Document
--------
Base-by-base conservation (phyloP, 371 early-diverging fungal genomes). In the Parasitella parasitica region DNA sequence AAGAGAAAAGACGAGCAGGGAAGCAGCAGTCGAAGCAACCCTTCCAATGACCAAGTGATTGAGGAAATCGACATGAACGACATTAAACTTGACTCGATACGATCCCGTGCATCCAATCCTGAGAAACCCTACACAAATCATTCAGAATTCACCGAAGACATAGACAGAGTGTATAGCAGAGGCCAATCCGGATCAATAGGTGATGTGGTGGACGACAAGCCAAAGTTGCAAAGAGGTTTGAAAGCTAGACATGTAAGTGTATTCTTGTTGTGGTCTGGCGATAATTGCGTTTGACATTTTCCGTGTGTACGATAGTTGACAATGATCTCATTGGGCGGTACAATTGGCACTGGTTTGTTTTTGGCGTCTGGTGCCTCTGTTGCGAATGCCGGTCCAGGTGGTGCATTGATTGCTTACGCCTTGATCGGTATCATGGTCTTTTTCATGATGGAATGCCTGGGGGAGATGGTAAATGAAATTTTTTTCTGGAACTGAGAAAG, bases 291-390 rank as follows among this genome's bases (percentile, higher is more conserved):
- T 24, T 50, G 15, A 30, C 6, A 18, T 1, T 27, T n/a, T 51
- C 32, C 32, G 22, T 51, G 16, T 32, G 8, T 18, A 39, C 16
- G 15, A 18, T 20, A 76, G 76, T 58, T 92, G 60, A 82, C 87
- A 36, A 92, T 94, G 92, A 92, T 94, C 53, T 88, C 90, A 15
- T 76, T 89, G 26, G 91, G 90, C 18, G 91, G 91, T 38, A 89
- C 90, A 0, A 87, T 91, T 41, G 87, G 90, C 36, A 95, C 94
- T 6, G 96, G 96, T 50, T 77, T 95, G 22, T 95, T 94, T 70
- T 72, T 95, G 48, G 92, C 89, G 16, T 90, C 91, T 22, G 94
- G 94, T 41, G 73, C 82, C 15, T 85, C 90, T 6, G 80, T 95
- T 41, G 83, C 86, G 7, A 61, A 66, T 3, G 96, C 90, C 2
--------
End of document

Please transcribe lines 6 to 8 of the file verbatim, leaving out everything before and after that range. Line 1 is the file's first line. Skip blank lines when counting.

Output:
- T 76, T 89, G 26, G 91, G 90, C 18, G 91, G 91, T 38, A 89
- C 90, A 0, A 87, T 91, T 41, G 87, G 90, C 36, A 95, C 94
- T 6, G 96, G 96, T 50, T 77, T 95, G 22, T 95, T 94, T 70